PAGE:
Gasoline prices dropped below $2 across most of the nation early in the year when crude dropped to $30 a barrel. In some isolated cities, the price fell to very close to $1. The pendulum has swung the other way, as oil has moved above $45. Gas prices have risen very close to $3 for a gallon of regular in several of California’s largest cities.
The average price for a gallon of regular across the country is $2.21. That is up from $2.04 a month ago.
In San Francisco, prices already have risen to $2.97, and they rise most days. A modest number of stations already charge over $3. The high price probably has to do with the state’s high gas taxes, and the fact that San Francisco is not close to any huge refineries, which means transportation cost becomes an important factor.
Most of the other California cities with high prices are on the Pacific Coast or nearby. The average price in wealthy Santa Barbara is $2.85, in Los Angeles also $2.85, in San Jose $2.84, and $2.82 in Ventura, Oakland, Salinas and Orange County.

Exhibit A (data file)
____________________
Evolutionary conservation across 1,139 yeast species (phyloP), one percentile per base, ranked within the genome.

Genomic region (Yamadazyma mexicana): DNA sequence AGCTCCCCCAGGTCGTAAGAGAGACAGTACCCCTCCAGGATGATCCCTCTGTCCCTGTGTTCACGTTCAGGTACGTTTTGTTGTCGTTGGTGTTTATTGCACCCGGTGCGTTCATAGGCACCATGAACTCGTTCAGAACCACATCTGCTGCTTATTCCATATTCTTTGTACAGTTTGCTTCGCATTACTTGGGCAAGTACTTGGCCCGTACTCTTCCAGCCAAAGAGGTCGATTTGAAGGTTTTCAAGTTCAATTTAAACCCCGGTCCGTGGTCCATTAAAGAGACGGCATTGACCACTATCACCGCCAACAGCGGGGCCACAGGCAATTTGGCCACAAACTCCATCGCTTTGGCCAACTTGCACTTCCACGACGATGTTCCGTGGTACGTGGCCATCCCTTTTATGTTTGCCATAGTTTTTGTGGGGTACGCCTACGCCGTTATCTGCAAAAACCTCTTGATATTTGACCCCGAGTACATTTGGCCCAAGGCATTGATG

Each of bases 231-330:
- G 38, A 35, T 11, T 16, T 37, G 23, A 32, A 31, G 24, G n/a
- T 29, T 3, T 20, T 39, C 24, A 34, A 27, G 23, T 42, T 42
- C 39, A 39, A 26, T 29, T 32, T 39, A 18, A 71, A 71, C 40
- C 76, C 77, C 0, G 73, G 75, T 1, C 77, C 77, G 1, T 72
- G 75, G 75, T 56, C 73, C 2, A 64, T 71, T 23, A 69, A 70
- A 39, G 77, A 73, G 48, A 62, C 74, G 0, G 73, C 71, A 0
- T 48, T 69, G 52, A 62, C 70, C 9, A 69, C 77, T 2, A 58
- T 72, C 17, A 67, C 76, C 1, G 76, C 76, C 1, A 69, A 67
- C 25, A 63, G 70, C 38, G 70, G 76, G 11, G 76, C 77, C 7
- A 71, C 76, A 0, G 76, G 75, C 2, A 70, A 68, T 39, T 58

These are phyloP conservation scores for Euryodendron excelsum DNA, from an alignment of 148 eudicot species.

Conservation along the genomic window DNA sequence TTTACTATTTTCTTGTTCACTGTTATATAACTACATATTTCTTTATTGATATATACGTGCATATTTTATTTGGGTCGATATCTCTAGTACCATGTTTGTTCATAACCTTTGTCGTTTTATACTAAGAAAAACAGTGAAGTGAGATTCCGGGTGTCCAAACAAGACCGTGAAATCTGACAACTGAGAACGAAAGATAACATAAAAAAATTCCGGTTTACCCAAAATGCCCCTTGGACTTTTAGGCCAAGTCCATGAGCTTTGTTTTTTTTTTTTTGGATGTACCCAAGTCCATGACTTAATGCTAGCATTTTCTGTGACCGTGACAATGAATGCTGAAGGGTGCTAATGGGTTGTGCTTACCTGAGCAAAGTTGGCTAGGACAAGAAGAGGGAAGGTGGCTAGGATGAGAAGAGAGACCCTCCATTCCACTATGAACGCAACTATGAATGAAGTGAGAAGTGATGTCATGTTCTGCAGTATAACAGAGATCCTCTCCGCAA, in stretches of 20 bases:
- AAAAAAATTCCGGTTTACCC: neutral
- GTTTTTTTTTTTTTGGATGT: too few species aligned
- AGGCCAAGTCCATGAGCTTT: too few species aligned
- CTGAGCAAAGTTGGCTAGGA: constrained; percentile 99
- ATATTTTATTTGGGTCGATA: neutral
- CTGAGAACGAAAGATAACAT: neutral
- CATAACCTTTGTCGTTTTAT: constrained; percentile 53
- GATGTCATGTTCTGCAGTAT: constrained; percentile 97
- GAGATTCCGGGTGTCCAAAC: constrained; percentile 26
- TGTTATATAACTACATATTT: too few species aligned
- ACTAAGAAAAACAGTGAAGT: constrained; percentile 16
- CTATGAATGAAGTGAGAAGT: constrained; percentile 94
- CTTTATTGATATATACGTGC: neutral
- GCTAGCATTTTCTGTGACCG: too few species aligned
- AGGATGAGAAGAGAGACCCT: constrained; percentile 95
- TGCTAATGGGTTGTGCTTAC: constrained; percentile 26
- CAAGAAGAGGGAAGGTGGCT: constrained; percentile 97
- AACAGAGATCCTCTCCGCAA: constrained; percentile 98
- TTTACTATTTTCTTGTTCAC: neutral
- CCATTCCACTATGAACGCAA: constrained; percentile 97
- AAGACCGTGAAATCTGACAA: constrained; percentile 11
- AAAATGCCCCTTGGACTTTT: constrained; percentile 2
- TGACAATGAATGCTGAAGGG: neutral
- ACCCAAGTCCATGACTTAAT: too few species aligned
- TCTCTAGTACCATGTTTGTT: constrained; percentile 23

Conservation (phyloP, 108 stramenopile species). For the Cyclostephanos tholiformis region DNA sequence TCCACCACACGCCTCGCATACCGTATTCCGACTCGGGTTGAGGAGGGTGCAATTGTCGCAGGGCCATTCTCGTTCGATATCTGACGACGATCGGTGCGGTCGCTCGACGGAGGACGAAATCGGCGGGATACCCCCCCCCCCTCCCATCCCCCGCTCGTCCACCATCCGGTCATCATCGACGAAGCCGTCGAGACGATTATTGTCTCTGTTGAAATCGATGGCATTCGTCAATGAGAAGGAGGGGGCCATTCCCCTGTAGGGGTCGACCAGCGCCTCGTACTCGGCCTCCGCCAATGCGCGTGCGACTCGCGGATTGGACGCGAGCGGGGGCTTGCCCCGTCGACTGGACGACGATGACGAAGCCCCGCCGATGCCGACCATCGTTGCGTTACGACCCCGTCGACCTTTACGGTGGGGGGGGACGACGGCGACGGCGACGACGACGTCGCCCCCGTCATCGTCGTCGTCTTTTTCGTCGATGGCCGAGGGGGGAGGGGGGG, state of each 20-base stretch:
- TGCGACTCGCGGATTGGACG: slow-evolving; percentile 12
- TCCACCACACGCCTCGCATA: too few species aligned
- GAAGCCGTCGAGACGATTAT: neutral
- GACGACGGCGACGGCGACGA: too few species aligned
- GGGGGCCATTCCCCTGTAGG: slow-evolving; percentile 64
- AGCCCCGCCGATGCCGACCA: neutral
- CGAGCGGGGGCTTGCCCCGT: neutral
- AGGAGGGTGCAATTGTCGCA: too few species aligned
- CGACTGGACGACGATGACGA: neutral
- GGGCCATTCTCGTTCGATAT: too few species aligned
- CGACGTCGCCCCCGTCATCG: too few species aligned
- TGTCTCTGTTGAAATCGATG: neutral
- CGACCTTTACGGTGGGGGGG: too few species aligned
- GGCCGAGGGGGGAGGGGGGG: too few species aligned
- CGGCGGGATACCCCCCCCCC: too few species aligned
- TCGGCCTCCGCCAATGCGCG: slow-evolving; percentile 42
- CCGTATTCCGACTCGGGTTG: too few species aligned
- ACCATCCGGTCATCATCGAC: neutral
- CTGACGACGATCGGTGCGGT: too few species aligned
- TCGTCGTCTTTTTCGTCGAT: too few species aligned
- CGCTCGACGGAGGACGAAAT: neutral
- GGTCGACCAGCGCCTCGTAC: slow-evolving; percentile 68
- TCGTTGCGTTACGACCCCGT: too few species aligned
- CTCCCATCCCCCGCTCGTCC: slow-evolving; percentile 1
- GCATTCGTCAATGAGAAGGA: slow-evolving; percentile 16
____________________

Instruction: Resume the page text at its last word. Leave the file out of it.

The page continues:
At the other end of the price spectrum are cities in several oil-rich states, or ones close to refineries. The price is well below $2 in a number of cities, mostly in Oklahoma, Texas and Missouri. The total count of the major cities in these states that have a price below this level is 19. The lowest among them are in Kansas City, Mo., where the average price is only $1.88.
And the final disadvantage for California drivers is the level of the state’s gas taxes and levies, which stand at $0.5883 per gallon, against a national average of $0.4804. The state with the lowest taxes is Alaska at $0.3065, according to the American Petroleum Institute.
The price of oil will always be the largest component of gas prices. Crude prices increased 50% in a relatively brief period. As hope falters there will be an agreement among large oil-exporting countries that would drop production below current levels, gas prices in more of California will be $3 soon.